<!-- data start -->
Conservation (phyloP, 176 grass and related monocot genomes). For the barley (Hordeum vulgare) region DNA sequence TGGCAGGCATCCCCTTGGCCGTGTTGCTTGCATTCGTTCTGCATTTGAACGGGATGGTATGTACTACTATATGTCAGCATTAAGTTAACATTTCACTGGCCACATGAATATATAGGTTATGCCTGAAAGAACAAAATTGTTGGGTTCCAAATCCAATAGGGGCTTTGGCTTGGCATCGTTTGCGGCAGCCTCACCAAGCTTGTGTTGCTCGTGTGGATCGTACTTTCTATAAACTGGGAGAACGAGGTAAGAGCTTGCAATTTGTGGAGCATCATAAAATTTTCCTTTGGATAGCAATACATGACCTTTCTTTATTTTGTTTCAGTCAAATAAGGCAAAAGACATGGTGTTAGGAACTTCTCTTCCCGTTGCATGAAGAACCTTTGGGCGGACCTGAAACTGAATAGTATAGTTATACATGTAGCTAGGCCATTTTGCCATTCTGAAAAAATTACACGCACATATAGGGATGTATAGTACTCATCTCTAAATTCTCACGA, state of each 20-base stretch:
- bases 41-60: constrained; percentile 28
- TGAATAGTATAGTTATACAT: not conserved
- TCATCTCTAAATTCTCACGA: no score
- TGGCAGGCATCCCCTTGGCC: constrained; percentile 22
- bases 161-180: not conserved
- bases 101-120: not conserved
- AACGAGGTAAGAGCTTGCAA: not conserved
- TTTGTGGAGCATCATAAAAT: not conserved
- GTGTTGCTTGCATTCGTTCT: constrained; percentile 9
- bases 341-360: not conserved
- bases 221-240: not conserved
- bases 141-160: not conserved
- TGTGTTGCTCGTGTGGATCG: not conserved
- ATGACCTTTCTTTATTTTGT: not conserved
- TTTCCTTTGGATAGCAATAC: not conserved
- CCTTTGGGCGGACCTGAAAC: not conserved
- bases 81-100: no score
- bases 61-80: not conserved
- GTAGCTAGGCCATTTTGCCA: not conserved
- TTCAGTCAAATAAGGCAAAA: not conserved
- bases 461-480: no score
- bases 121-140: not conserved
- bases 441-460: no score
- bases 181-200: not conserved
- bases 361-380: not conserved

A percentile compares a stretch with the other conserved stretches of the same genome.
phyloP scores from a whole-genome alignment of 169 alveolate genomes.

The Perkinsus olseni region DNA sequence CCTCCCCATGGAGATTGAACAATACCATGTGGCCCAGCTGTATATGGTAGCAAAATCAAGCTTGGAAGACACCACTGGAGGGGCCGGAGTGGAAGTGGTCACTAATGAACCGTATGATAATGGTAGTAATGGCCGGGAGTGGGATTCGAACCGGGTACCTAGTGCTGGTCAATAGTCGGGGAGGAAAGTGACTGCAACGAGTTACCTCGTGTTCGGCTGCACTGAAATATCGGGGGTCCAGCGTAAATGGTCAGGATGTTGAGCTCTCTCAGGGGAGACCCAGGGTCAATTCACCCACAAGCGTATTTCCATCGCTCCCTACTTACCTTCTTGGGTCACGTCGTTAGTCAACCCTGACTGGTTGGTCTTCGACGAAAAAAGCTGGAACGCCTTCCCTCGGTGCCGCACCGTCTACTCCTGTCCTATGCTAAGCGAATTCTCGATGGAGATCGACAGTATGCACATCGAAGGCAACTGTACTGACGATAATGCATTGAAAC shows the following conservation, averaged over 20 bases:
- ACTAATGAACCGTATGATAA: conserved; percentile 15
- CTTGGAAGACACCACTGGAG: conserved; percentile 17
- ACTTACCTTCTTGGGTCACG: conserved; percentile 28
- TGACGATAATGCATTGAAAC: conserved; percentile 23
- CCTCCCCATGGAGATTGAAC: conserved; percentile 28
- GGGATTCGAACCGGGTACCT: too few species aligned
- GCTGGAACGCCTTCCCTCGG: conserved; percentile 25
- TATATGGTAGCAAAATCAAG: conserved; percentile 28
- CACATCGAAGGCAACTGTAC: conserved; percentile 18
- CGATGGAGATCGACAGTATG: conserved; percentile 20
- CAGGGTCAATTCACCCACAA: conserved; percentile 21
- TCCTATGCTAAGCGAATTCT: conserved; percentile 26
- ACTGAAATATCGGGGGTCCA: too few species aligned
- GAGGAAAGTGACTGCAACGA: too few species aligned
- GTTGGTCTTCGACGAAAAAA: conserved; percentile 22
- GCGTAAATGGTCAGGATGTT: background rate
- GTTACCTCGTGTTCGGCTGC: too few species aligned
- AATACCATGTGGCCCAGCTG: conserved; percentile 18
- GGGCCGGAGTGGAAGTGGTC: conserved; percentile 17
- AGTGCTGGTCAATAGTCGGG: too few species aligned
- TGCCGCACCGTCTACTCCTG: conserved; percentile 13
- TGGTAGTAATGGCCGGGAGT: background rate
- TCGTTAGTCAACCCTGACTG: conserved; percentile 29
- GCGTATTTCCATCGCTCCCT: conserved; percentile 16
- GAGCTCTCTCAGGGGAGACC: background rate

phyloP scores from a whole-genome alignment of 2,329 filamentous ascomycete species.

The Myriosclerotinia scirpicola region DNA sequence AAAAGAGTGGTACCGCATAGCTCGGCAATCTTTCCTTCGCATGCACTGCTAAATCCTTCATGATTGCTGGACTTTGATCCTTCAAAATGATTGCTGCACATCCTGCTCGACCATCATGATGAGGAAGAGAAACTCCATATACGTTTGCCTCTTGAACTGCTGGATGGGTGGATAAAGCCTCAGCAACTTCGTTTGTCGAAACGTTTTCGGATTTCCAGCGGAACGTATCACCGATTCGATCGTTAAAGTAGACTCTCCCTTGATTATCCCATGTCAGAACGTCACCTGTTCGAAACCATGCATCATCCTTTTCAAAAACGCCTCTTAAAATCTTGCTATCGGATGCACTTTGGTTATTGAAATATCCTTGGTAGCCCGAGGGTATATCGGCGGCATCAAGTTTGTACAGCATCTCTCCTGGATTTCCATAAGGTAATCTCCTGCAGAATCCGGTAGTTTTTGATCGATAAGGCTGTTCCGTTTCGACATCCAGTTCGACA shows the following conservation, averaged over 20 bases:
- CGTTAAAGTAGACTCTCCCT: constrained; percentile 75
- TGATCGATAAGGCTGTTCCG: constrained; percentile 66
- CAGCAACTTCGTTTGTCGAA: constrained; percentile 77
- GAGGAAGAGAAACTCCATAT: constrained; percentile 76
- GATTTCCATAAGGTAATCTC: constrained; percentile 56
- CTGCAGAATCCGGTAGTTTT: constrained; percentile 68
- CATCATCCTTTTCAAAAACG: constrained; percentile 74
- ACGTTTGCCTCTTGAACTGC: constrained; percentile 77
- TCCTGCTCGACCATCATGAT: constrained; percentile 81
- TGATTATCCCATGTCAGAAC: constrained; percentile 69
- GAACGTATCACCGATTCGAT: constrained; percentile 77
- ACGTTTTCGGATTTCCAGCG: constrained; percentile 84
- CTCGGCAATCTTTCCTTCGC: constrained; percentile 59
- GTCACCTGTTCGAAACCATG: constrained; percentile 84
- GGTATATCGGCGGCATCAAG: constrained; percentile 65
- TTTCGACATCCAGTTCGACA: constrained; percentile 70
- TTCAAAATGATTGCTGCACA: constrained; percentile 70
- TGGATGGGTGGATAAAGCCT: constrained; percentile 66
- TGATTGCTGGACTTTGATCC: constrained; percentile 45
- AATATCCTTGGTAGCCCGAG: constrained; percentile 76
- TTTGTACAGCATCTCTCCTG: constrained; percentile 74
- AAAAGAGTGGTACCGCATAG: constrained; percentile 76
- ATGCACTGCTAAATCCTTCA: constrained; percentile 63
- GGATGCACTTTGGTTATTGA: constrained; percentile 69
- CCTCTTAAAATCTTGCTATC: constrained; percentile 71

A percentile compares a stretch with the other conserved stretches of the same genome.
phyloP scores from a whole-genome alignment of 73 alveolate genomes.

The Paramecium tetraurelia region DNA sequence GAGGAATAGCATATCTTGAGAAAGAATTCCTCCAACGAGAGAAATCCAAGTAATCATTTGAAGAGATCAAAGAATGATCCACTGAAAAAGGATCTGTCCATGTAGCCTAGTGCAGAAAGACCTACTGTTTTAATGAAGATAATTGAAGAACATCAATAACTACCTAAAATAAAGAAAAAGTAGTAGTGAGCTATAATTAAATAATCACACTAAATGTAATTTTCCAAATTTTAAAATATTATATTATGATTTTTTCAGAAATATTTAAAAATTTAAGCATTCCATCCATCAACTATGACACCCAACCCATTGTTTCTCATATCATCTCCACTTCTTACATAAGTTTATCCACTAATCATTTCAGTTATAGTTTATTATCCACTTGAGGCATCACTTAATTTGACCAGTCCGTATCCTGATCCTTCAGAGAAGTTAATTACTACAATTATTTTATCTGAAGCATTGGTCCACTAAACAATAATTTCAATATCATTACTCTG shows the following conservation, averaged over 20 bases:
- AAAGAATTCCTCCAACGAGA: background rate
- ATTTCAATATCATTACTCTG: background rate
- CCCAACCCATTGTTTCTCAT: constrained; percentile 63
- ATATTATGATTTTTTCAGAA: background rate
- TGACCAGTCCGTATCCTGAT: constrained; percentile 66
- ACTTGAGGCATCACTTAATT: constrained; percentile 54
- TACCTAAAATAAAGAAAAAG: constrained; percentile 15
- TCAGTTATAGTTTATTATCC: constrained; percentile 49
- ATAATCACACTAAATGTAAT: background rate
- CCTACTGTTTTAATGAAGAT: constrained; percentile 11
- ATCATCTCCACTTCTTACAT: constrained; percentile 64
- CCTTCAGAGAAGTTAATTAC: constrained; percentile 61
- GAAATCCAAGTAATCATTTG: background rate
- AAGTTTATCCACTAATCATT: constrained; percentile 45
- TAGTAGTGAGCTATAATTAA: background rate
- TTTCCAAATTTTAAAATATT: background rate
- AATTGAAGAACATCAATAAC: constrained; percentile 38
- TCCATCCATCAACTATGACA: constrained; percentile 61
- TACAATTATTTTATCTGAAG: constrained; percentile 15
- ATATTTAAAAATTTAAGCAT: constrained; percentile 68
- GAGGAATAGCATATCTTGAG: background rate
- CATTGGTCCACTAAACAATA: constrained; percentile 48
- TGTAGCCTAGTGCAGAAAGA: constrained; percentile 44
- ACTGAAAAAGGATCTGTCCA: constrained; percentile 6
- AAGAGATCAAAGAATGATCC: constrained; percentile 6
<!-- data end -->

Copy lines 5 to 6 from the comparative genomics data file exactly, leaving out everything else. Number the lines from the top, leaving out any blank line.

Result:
- TGGCAGGCATCCCCTTGGCC: constrained; percentile 22
- bases 161-180: not conserved